NW: One of the key challenges we face as implementers is the tension between short-term and long-term results. Can such a tension be managed or reconciled?

KO: In my opinion, there isn’t such a strong tension between the two. Yes, projects need to show results within their time-frame and simultaneously work towards systemic changes that may take more time to happen. But quick wins or short-term results can be used to build towards achieving longer-term outcomes. It all comes down to choosing the right intervention strategies to achieve results in the intended time-frame. However, I acknowledge that for intervention managers, who must make sure that short-term results are reached, it isn't always easy to keep in mind why they need to design systemic interventions.

On our side, SDC offices in the Balkan region sometimes struggle to engage in discussions at the outcome instead of the activity level with implementers of MSD projects and to understand, where they stand regarding the implementation process. It would be helpful to have a bigger focus on outcomes and discuss how they're going to be reached. I think this is an area where the communication between us and the projects could improve.

Katrin Ochsenbein from SDC Kosovo being interviewed by Niklaus Waldvogel

Managing and communicating failure

NW: The development sector struggles to communicate and learn from failures. This is partly due to a reliance on donations and politically driven aid budgets, which means there is a tendency to focus on success stories and “sweep failures under the carpet”. Learning is taken as an add-on and not as central element of development work. Even if learning happens, most projects’ knowledge or experience is tacit and only available to a narrow circle of colleagues. Nevertheless, experimenting and making mistakes are integral parts of our complex work. How can projects become better in achieving impact through learning from failure?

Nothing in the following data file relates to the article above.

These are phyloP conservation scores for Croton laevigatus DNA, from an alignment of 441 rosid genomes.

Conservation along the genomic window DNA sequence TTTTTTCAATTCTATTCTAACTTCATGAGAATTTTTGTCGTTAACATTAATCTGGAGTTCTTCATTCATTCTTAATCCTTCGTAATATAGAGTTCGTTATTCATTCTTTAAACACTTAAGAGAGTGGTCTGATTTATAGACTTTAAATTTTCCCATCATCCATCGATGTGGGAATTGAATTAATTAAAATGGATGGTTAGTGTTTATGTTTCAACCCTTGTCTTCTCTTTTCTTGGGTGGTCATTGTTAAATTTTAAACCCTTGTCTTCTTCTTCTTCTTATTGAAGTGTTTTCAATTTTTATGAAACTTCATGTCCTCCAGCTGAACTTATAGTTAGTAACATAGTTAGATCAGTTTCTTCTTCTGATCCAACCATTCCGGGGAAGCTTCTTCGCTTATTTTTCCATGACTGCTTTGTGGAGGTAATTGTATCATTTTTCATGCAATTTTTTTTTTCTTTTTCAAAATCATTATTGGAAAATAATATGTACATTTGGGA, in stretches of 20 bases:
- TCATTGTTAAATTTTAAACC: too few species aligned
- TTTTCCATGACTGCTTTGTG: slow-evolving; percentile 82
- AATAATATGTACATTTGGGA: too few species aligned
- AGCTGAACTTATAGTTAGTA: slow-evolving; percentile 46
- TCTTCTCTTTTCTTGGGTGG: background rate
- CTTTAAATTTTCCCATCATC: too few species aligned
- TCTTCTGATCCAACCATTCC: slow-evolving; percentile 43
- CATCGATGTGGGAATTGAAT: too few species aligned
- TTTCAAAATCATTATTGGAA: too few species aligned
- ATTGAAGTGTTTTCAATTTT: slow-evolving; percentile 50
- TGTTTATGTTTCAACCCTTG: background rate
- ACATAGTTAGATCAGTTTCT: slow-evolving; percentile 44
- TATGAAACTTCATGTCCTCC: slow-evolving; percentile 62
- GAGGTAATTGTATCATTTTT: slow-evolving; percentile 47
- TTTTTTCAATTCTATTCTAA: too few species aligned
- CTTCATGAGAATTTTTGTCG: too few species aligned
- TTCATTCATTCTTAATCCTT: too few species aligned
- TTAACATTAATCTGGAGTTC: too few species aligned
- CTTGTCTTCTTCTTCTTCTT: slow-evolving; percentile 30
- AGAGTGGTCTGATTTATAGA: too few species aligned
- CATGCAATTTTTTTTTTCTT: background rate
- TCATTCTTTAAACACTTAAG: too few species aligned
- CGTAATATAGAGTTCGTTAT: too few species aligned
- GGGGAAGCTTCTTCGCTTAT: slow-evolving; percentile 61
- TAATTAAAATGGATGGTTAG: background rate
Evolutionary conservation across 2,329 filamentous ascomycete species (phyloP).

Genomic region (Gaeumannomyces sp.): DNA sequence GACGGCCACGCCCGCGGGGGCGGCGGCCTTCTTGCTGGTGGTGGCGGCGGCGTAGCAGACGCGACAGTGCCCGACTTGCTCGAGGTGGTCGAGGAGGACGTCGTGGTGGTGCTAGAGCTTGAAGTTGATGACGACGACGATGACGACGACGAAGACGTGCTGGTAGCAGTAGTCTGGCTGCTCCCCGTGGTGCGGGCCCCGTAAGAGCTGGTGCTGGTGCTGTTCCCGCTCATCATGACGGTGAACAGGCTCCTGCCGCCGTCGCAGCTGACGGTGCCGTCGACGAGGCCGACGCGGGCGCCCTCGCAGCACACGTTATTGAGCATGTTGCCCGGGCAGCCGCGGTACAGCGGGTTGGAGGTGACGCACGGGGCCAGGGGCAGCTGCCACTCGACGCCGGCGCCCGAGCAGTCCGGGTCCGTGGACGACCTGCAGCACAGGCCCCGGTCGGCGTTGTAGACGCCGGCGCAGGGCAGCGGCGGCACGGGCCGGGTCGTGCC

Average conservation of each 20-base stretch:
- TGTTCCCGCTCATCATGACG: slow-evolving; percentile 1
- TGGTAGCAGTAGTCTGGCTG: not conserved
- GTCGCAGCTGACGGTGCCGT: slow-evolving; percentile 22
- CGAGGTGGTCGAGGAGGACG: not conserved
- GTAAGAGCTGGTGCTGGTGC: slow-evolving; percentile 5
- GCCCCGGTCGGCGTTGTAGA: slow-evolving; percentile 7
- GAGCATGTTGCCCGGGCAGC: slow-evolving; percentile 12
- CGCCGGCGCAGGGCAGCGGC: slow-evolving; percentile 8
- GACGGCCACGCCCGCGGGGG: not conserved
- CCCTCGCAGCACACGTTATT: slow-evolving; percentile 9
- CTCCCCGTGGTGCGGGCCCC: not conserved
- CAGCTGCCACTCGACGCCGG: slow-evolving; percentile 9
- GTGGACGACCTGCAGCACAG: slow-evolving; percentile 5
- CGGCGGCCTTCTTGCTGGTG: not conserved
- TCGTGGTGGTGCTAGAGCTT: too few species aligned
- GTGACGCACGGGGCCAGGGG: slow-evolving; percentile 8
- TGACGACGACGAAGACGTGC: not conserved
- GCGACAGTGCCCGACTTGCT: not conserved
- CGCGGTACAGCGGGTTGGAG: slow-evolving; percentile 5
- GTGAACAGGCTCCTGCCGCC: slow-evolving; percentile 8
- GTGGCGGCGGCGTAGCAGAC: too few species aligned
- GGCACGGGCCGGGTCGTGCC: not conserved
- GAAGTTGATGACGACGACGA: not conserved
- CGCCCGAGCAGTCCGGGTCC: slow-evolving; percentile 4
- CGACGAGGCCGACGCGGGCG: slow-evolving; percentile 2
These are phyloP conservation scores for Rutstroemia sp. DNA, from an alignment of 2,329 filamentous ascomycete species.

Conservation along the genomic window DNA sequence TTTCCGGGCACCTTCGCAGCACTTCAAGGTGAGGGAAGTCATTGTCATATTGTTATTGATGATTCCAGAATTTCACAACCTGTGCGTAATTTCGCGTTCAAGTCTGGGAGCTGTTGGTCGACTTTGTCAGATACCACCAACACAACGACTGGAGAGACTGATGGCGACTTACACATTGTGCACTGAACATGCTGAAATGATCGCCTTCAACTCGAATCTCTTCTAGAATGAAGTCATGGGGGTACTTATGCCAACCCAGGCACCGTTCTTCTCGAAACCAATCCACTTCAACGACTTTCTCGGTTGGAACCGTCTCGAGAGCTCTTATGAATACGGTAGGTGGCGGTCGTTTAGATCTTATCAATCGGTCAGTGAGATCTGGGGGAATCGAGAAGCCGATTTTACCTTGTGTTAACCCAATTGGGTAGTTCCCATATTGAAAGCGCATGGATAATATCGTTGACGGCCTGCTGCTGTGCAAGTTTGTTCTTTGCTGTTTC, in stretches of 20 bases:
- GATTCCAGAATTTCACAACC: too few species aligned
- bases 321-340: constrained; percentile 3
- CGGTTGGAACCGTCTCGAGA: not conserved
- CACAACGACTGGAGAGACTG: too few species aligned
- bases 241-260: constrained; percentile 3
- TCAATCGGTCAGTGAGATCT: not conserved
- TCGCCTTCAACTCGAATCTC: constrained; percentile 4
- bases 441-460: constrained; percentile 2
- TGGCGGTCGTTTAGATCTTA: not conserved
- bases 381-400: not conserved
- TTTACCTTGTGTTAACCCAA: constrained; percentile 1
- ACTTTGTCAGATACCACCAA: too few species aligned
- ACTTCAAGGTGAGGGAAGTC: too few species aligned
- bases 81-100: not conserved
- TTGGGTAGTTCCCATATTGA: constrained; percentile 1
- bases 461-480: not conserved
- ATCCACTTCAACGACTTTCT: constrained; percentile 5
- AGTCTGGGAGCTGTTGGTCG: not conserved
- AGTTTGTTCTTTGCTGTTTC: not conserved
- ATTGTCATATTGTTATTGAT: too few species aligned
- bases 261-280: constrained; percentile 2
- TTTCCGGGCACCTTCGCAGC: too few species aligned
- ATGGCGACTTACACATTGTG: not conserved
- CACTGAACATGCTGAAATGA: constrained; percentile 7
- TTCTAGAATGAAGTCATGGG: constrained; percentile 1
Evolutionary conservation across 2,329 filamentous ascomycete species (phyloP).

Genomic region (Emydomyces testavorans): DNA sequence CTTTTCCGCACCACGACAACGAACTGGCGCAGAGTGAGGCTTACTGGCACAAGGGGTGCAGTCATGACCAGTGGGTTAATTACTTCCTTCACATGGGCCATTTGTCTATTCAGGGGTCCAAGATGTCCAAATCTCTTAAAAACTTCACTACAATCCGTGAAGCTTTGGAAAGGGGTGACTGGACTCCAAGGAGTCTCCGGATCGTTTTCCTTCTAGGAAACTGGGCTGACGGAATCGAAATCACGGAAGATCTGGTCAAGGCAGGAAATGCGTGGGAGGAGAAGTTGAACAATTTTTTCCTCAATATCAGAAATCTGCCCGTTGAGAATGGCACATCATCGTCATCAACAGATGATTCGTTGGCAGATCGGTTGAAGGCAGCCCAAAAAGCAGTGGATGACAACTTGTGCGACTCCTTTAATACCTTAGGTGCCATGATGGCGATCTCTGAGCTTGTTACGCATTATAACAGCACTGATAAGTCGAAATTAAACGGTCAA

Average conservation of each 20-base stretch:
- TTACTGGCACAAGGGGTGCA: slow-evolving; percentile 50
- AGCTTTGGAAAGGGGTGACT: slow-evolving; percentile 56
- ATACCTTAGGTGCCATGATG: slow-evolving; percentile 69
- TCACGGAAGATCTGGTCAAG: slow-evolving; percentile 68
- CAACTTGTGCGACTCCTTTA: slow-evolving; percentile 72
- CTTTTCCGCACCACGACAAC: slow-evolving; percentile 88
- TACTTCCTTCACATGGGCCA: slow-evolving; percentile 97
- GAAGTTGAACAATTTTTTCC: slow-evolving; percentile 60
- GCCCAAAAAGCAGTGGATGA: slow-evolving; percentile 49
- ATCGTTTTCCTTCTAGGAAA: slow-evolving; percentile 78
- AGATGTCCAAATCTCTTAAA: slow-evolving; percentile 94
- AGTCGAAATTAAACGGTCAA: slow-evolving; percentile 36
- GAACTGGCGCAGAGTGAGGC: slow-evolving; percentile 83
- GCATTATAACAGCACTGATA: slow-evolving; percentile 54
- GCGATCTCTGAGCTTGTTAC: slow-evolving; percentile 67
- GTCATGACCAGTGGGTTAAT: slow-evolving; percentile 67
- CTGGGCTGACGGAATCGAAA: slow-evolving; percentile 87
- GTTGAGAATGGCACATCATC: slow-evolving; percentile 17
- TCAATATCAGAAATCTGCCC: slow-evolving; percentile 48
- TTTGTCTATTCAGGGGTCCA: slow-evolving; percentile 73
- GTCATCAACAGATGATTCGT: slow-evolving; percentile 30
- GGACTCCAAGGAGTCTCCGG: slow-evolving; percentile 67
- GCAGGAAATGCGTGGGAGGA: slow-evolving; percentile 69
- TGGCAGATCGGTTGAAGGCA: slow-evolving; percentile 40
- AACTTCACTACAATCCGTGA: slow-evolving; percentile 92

KO: It is essential that failures and difficult experiences are communicated, among peers but also towards the donor. Obviously, the wording of the messages must be adapted according to the counterpart of the discussion. It is also important to not just say that something hasn’t worked, but to explain why and how the situation can be improved, what is the learning effect. For SDC it is not a problem when not everything goes as planned, but we want to know why. Moments like strategic reviews are perfect for these discussions. And of course, it will be difficult for a donor if a project just reports failure after failure and doesn’t show that it is able to learn and adapt.

NW: Do you think that something should change in future mandates or in a typical project setup to leave more room for experimentation and learning from failures?

KO: The opportunity funds that we have throughout the Western Balkans region have been a helpful instrument in first phases of projects that apply market systems development approach, especially to test partnerships, innovations and to pilot activities. Backstopping can help transferring learnings from other settings. Foreseeing learning activities transparently within communication and MRM budget is also helpful. Finally, it is also about maintaining a general culture of learning within the projects, following adaptive management practices. Learning can’t be done by just one person, it needs time and space. This should be reflected in the job descriptions of project staff as a continuous task.

NW: How can donor agencies contribute towards more openness in the development sector regarding failures, and help developing a culture of learning from them?

KO: Donor agencies such as SDC manage public funds and must follow the principles of accountability, transparency and an efficient use of resources. Their incentives to actively communicate failures is therefore rather low. And yet, I have the impression that Switzerland is more open than others, for example the report to parliament includes examples of projects that did not turn out as intended. Nowadays we talk about aid effectiveness, Sustainable Development Goals (SDG’s) and long-term processes, including more adaptable donor agencies that don’t just stick to the same things all the time.

NW: So, how should a knowledge management and learning system that is integral to project work look like? What kind of investments are needed?

KO: It is useful to embed learning deeply within a project’s monitoring functions, but of course there is a trade-off between scientific rigor and pragmatism. The important question concerns the absorption capacity. There’s so much material already out there, webinars and other products, neither SDC nor project staff can read and follow all of it.

Websites like DCED and BEAM Exchange are very useful as repositories, but in my experience people are still more likely to check out information personally recommended to them. For me as regional SDC advisor, exchanges with colleagues in the region provide excellent opportunities to learn from each other, despite all the differences. I guess, Helvetas realizes the same within its regional working groups in Eastern Europe.

This article appeared in the December 2019 issue of Helvetas Mosaic.